Ledger by Jane Hirshfield
New York. Knopf. 2020. 128 pages.
A new volume of poems by acclaimed poet Jane Hirshfield is an event. After reading the poems in Ledger—a capacious, varied volume—it seems as if ordinary life is richer and deeper than before, yet it is hard to pin down why. Her limpid style, sometimes riddling yet never obscure, provides part of the answer. With every word, Hirshfield allows us to enter her poems and feel at home there. Even when she challenges us most forcefully, she does so together with us, holding our gaze, inhabiting a shared space. Not for nothing does she see poetry as a vehicle for transformation—and yet the poetic speaker feels like a friend rather than a guide or moralist. Humility is often her very subject: “In the end, / I was like others. / A person.”
Hirshfield’s poems work against our typical, daily egocentrism. This interest unifies her oeuvre, allowing us to recognize her poems by their perspective and curiously voiceless voice rather than by more conventional means, such as imagery or leitmotifs. A Hirshfield poem is an exercise in opening the self. This is not an evacuation as much as an endless multiplication: until we see each character in a story as us, we will fall prey to the egregious human vices of hatred and prejudice. Such identification can extend to the nonhuman world of objects, animals, and elements. We must be capable of switching between subject and object positions, aware that every object is potentially a subject.
And yet words such as “must” imply command. Hirshfield is not, and does not want to be, a didactic poet. She insists that her poems are often unplanned, and she is “desperate for anything that comes.” This is connected to her Zen Buddhism, which calls for a contemplative practice of what she calls large awareness. In her poems, no activity or object is outside the poet’s view, either because it is too large or too small—the self can travel into all kinds of settings, where it becomes more or less visible. Nor does she wish to write self-consciously Buddhist poems for the like-minded: Hirshfield wants to reach all of us, any of us.
This does not result in abstraction; quite the opposite. Ledger begins boldly: “Let them not say: we did not see it. / We saw.” “Let Them Not Say” is a combative poem for our age of alternative facts, when we may almost have accepted the notion that reality is a matter of interpretation, and all that is solid seems to melt into air. This poet insists it does not, should not, often cannot. Her insistence on the indicative statement hearkens back to the postwar eastern European poetry that has influenced Hirshfield, partly through her long friendship with the Polish poet Czesław Miłosz, as well as to classical China and to Japan, as the presentational style of haiku clearly influences her work. It is tempting to adduce even more influences (for instance, she has recently acknowledged her enormous debt to William Wordsworth). Yet they are woven together to produce a recognizable style—and “style” may indeed be more useful than the much-used “voice” to describe the unifying force of Hirshfield’s poems. Although Ledger is a substantial collection, and several titles seem to promise self-revelation (“My Doubt,” “My Contentment,” “My Hunger”), the poet remains a figure who is embodied yet somehow ungraspable. Even her most particular impressions or emotions seem generalized: “I eat doubting, / work doubting, / go out to a dubious café with skeptical friends” (“My Doubt”). These rare flashes of humor help humanize a speaker who is present and yet so purged of ego as to seem almost empty—if asked to describe her, we may draw a blank. Miłosz, to take an obvious counterexample, writes of doubt within particular contexts (theological, historical, autobiographical, and so on). This poet’s doubt, in contrast, is not situated. It is ubiquitous and yet evanescent—we cannot hold onto particulars of her life-story with which to understand it. It may be our doubt, too, as we are tacitly invited to efface the boundaries of our own selves in order to merge with hers within the space of the poems.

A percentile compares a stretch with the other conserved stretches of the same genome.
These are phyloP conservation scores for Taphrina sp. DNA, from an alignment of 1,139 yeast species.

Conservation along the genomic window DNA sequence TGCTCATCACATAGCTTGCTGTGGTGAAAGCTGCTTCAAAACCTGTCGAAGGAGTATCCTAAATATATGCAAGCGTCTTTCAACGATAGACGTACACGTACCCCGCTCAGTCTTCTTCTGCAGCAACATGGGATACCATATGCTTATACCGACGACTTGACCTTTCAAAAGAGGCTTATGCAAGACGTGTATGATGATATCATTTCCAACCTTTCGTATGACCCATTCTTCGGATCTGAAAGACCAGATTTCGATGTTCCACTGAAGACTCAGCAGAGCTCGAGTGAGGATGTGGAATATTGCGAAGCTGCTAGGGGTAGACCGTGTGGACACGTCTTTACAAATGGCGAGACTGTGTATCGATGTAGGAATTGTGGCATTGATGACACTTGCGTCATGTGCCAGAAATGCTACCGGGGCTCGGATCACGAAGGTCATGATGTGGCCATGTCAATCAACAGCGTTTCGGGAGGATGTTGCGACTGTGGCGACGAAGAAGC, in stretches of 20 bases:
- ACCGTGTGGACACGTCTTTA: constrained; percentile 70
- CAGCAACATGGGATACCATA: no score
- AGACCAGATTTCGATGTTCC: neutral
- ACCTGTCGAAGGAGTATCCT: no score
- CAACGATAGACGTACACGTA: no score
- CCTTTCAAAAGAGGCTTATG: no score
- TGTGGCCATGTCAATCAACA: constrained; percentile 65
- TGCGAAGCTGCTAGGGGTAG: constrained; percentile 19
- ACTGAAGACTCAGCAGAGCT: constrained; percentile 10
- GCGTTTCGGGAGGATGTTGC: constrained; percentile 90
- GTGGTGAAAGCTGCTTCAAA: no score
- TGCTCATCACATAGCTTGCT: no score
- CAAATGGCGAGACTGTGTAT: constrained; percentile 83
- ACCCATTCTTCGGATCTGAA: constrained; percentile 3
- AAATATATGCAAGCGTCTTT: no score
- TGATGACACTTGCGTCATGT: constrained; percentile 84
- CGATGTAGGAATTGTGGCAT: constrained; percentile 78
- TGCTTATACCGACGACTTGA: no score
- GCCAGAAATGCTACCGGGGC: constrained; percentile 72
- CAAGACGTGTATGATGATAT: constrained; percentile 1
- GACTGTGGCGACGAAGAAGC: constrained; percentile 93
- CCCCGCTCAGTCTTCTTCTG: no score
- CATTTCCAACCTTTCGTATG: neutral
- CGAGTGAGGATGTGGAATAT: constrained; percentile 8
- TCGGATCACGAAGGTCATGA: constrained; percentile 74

This effect is congruent with Hirshfield’s program of attunement with a world upon which she does not impose. Sometimes a verb is omitted in order to create a statement that is presentational and yet open-ended: “The trunk where the ant.” Sometimes the speaker refuses to elucidate a transition: “And so.” Sometimes the poems, like those of Jorie Graham, contain blank spaces; sometimes they isolate phrases or words much as the imagist poets did. Hirshfield’s favorite device—the sudden shift of perspective—creates a profound defamiliarization that shifts the reader’s mode of identification in a way that often compels ethical reflection. This makes us all come closer to the selflessness she believes to be intimately linked with compassion.
No singular technique dominates the volume. There is a constant focus upon what is said and unsaid, what can be rationalized and what cannot, yet the poems open a space for thought rather than providing its explication. Much depends on what her readers do when confronted with a poem’s ending: this is where her paradoxes are completed, as the reader is left to ponder or resolve what may be ineffable. The way the mind works upon the world interests Hirshfield as much as the world’s textures; she is a metaphysical poet of thinking even more than a poet of the senses.
Yet there can be no thinking or perception without a thinking, perceiving mind, and Hirshfield knows that a truly selfless poetry is a theoretical fantasy with no possible embodiment. This is the ultimate paradox of an oeuvre that keeps offering more and challenging further. The value of such work is beyond question.
University of Victoria